Figure 2. Deregulation of apoptotic pathways during the MDR development in cancer. The PI3K/AKT survival pathway is frequently overactive in MDR cancers, partly due to increased levels of growth ligands and receptors. Binding of growth factors to receptor tyrosine kinases (RTKs) stimulates PI3K by autophosphorylation; PI3K then catalyzes the conversion of PIP2 to PIP3 while tumor suppressor PTEN has an opposing function. PTEN is often mutated and thus inactive in MDR cancers. PI3K mediates the activation of AKT via phosphorylation on Thr308 and Ser473 by PDK1 and PDK2, respectively. AKT can then activate MDM2 which blocks the function of p53. P53 regulates (among others) the levels and activation status of the Bcl-2 family of proteins. The balance between the levels of the pro-apoptotic and anti-apoptotic Bcl-2 family proteins, controls the release of pro-apoptotic factors from mitochondria. Once released, cytochrome-c activates firstly caspase-9 and then the executioner caspases-3, -6 and -7. Furthermore, in MDR cancers, members of the IAP family are overexpressed, blocking caspase function. SMAC/Diablo are also released from the mitochondria during apoptosis and can inhibit the function of IAPs. NFkB is indirectly activated by growth factors via the PI3K/AKT pathway and up-regulates IAPs, e.g., survivin via regulation at the transcriptional level. Factors released by CAFs increase tumor cells survival via the activation of the PI3K/AKT pathway and inhibit apoptotic pathways. The cellular and non-cellular components of the TME as well as modifications in metabolic pathways and mechanical stress have been also implicated in resistance to cancer-cells targeting pro-apoptotic therapeutic agents. The composition and structure of stromal components in tumors increase interstitial fluid pressure (IFP) hindering the penetration of macromolecules through tissue and influence the sensitivity of tumor cells to therapy [141]. The hypoxic TME favours cells that have lost sensitivity to p53-mediated apoptosis and that are deficient in DNA mismatch repair leading to resistance to platinum-based chemotherapeutic agents [142]. Moreover, the low extracellular pH in tumors decreases the cellular uptake of weakly basic drugs such as doxorubicin, mitoxantrone, vincristine and vinblastine [143]. Multi Drug Resistant (MDR); Receptor Tyrosine Kinases (RTKs); Phosphatidylinositol 4,5-bisphosphate PtdIns(4,5)P2, (PIP2); Phosphatidylinositol (3,4,5)-triphosphate PtdIns(3,4,5)P3, (PIP3); Phosphoinositide-dependent kinase, (PDK); Tumor Microenvironment (TME); Inhibitors of Apoptosis Proteins, (IAPs); Cancer Associated Fibroblasts, (CAFs).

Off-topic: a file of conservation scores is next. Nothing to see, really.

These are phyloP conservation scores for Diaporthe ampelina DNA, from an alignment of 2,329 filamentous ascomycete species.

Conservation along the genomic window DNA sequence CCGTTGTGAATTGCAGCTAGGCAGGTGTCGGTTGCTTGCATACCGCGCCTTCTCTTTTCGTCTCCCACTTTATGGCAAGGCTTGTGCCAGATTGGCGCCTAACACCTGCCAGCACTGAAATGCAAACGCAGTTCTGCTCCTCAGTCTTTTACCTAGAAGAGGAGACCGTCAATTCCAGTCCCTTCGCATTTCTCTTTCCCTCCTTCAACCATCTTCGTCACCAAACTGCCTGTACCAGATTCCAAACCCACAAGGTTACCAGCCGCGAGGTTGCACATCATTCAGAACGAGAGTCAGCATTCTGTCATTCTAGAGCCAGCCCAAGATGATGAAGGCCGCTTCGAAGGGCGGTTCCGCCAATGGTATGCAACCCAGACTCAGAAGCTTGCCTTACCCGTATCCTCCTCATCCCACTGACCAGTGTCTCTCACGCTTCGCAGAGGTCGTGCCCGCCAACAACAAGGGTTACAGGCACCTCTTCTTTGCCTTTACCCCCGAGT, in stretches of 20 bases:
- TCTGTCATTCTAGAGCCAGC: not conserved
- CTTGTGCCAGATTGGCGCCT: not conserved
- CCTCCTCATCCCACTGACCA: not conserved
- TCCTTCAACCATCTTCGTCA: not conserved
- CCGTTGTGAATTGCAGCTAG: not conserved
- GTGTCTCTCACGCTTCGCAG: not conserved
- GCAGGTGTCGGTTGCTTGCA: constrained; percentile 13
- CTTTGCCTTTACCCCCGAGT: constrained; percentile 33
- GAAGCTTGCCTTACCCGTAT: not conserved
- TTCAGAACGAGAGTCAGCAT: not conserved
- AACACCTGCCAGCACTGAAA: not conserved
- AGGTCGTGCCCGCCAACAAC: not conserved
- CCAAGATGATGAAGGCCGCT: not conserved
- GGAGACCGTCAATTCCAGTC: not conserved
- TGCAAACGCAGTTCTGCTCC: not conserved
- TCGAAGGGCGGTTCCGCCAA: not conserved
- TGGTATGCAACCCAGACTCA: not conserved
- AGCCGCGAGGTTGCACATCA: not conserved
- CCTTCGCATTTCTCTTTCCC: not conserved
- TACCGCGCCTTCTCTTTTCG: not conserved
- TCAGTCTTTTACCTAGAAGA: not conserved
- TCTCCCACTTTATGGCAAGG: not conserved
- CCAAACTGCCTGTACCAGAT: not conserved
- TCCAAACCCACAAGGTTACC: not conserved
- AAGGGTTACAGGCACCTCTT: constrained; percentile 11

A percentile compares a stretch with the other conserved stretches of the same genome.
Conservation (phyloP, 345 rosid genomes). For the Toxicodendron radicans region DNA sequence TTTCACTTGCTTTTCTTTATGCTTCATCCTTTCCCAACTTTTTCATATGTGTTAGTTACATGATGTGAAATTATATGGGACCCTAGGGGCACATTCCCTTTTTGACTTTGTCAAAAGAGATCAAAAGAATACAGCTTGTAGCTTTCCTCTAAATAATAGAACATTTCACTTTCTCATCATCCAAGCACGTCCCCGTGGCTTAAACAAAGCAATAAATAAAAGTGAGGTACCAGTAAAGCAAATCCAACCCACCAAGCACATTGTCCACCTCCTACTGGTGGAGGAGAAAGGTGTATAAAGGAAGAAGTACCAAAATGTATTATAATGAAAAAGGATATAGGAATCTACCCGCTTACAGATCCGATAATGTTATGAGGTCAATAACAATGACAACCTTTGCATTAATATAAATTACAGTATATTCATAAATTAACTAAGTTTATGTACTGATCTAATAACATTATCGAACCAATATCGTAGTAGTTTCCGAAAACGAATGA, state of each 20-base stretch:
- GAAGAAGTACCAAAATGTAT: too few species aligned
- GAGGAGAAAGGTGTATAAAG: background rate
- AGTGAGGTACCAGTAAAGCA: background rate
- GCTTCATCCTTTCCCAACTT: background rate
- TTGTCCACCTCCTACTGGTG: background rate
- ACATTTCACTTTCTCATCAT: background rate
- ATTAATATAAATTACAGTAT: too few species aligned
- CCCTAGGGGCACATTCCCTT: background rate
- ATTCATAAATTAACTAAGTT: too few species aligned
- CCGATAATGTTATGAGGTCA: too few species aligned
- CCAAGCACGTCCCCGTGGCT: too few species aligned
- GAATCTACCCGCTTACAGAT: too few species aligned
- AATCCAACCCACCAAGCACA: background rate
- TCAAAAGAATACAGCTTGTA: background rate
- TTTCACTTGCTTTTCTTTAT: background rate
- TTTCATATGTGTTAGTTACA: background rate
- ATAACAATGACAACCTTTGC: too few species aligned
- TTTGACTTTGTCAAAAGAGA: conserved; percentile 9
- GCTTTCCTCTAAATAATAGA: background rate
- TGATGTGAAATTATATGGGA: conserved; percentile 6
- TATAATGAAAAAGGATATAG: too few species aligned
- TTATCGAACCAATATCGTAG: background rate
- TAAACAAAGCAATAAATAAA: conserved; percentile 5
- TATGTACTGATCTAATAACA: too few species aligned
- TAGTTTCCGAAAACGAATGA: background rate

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Neophytou, C.M.; Trougakos, I.P.; Erin, N.; Papageorgis, P. Apoptosis Deregulation and the Development of Cancer Multi-Drug Resistance. Cancers 2021, 13, 4363.

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Neophytou CM, Trougakos IP, Erin N, Papageorgis P. Apoptosis Deregulation and the Development of Cancer Multi-Drug Resistance. Cancers. 2021; 13(17):4363.

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Neophytou, Christiana M., Ioannis P. Trougakos, Nuray Erin, and Panagiotis Papageorgis. 2021. "Apoptosis Deregulation and the Development of Cancer Multi-Drug Resistance" Cancers 13, no. 17: 4363.